Farmers have been urged to use Great British Beef Week (23-30 April) to show the government why it should support the promotion of sustainable British beef at home and abroad.
NFU president Minette Batters, a co-founder of Ladies in Beef, which is promoting the annual industry campaign, said it was a crucial moment for UK farming, after Brexit and ahead of the COP26 climate conference later this year in Glasgow.
“We have the credentials to be world leaders in sustainable red meat production – to set the global standard for high-welfare, climate-friendly beef and help build the British food brand, which is founded on these values, across the world,” Mrs Batters said.
The easiest way for farmers to get involved is on social media, using the hashtag #GBBW2021.
Celebrate British beef 23-30 April, with its nutritional value & versatility for batch cooking. British beef is amongst the most sustainable in the world & cattle are well suited to the high levels of rainfall & resulting grass in the UK #GBBW21 https://t.co/cCMZ7hx7xs
— Ladies in Beef (@Ladiesinbeef1) April 22, 2021
Mrs Batters added: “British farmers already have an ambition to become net zero by 2040 and our beef production is already incredibly sustainable, with greenhouse gas emissions from UK beef less than half the global average.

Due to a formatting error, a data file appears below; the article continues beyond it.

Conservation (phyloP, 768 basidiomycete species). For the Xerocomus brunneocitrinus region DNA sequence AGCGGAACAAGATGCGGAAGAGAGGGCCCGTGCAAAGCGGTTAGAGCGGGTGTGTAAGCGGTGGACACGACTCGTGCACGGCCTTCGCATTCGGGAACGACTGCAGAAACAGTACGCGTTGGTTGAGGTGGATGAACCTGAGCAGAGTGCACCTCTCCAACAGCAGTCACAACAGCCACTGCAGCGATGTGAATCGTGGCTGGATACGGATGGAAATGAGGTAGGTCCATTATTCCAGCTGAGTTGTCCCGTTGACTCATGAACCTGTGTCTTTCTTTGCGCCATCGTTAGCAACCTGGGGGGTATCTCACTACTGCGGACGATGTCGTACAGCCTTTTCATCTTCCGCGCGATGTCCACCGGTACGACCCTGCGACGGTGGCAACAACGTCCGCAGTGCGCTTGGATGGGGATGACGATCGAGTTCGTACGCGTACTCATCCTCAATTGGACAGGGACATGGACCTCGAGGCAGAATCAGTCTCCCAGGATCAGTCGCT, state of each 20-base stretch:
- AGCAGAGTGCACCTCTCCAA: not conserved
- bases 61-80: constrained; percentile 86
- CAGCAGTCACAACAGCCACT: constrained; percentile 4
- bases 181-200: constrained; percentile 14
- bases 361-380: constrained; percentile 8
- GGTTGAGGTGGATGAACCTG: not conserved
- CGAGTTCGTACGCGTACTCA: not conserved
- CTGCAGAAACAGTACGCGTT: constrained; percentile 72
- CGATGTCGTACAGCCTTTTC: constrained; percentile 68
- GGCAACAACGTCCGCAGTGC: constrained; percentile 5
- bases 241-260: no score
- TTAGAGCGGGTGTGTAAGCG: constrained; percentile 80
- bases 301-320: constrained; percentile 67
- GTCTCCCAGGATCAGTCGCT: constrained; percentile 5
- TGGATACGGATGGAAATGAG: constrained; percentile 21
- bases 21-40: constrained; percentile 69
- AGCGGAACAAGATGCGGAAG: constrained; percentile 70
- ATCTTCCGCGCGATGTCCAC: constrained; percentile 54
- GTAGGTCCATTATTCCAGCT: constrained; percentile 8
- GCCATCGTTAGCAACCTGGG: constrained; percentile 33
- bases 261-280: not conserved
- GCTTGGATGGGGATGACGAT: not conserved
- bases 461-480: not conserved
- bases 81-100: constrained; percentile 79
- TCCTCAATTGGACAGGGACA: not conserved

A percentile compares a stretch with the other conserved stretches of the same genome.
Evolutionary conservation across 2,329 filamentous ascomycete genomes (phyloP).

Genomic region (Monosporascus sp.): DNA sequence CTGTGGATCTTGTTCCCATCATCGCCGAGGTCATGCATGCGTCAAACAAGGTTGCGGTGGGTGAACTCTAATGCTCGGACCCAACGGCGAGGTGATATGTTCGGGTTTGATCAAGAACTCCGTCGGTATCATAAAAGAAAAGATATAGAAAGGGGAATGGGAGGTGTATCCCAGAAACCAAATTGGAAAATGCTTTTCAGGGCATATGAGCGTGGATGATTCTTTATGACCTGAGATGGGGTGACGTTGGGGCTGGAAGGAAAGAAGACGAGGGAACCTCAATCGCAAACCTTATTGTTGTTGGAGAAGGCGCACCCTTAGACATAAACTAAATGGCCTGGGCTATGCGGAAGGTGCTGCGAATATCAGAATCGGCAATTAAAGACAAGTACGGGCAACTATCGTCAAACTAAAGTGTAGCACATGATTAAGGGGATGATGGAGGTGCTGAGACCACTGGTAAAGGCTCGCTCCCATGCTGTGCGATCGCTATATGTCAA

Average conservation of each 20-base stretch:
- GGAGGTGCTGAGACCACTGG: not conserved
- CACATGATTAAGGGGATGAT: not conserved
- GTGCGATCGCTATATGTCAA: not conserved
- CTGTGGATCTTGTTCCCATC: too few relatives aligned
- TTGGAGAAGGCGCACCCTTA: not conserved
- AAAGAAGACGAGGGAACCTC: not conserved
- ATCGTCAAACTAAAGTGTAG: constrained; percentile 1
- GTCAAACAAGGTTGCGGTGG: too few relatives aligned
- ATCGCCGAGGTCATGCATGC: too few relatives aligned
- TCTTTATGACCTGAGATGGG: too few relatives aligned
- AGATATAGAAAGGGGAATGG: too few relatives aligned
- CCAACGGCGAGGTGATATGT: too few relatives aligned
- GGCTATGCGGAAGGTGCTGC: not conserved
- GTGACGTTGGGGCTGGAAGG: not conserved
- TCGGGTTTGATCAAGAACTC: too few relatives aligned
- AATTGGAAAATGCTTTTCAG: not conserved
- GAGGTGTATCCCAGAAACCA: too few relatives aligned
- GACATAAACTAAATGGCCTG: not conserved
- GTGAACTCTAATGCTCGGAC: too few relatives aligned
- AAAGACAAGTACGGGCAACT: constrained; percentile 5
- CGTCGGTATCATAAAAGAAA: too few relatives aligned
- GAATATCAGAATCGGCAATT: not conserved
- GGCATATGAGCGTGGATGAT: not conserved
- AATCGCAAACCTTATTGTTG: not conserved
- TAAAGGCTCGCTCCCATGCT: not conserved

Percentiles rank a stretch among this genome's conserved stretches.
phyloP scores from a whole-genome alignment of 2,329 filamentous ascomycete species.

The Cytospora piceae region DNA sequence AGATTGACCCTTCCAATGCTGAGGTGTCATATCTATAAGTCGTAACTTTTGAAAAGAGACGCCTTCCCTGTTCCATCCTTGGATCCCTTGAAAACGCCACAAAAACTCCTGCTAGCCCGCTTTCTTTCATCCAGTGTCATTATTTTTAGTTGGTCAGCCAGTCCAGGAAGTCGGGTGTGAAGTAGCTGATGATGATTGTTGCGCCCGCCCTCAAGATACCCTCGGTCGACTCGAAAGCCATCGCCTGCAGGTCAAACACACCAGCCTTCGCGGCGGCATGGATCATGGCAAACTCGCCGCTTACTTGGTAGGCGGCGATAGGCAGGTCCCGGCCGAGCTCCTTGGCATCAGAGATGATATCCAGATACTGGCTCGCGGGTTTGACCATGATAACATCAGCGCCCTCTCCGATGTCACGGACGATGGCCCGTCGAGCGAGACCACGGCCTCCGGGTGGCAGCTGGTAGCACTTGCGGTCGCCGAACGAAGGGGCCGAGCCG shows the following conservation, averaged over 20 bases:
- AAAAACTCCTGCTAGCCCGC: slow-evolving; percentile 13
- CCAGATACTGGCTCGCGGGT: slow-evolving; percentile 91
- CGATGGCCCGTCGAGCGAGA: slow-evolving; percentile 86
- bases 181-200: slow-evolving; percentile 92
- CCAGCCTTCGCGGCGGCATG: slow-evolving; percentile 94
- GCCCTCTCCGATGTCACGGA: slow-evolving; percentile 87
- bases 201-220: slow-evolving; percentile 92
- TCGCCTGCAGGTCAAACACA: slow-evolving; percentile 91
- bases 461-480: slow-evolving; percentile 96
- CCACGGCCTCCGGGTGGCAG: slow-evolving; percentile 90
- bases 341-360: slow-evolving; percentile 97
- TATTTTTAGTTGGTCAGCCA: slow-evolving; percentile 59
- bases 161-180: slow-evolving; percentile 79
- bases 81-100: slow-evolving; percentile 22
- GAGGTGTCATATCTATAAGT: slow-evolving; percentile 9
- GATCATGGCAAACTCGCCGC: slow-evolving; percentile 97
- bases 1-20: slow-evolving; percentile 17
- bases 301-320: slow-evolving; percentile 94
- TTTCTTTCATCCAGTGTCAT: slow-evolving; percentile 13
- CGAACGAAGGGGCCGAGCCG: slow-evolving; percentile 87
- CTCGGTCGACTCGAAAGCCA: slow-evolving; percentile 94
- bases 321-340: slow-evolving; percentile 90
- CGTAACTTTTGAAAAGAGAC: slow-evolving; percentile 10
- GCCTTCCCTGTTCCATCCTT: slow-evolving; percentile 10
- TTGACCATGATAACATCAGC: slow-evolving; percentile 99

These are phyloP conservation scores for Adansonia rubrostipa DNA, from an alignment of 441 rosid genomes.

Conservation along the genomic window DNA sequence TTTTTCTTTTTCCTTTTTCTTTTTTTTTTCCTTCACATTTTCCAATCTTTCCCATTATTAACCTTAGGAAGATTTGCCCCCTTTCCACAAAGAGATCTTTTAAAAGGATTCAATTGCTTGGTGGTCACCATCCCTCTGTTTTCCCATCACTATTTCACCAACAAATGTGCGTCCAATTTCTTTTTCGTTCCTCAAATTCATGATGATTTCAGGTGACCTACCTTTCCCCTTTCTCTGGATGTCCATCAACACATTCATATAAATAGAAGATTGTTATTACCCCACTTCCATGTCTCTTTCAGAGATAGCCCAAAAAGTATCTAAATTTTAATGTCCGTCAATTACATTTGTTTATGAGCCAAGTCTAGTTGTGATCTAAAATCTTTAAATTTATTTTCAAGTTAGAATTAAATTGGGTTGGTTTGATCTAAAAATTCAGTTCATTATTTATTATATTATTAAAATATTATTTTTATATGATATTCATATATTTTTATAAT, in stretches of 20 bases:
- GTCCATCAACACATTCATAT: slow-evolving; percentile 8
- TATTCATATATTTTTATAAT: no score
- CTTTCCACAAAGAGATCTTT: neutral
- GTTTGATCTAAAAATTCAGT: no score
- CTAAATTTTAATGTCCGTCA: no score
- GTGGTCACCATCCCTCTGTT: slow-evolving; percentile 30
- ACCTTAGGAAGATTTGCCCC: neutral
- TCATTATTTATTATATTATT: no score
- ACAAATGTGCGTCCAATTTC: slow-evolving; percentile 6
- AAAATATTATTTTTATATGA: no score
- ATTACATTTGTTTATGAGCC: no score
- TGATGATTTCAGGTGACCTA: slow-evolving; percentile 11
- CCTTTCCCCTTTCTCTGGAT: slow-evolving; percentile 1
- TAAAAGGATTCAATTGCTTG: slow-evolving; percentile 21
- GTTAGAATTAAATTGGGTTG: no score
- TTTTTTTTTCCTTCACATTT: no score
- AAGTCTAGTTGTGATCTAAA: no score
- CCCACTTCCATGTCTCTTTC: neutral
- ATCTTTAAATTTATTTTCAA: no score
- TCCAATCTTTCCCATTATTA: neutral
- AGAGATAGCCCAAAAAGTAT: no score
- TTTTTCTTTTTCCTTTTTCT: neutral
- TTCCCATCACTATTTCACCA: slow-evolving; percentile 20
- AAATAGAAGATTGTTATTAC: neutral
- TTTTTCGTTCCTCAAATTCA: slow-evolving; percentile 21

“If we are to achieve this ambition, we are going to need both public and political support, and so we must demonstrate why the government should invest in promoting the British brand both at home and overseas.
“It’s also crucial that clear and honest labelling is in place, not just in retail but also out of home, in order for the public to make informed buying decisions and support British beef.”
The Department for International Trade is running a campaign to drive agriculture and food exports.
The Open Doors campaign was launched by Liz Truss at the NFU’s annual conference in February, in partnership with the NFU, the AHDB and the Food and Drink Federation.
Exports minister Graham Stuart said: “The global appetite for high-quality produce is enormous, and consumers will pay more for food and drink made in the UK.
“Having worked to lift beef bans in huge markets such as the US and Japan, we want all of our farmers and producers to cash in on our world-leading reputation and get their goods on to more plates worldwide.”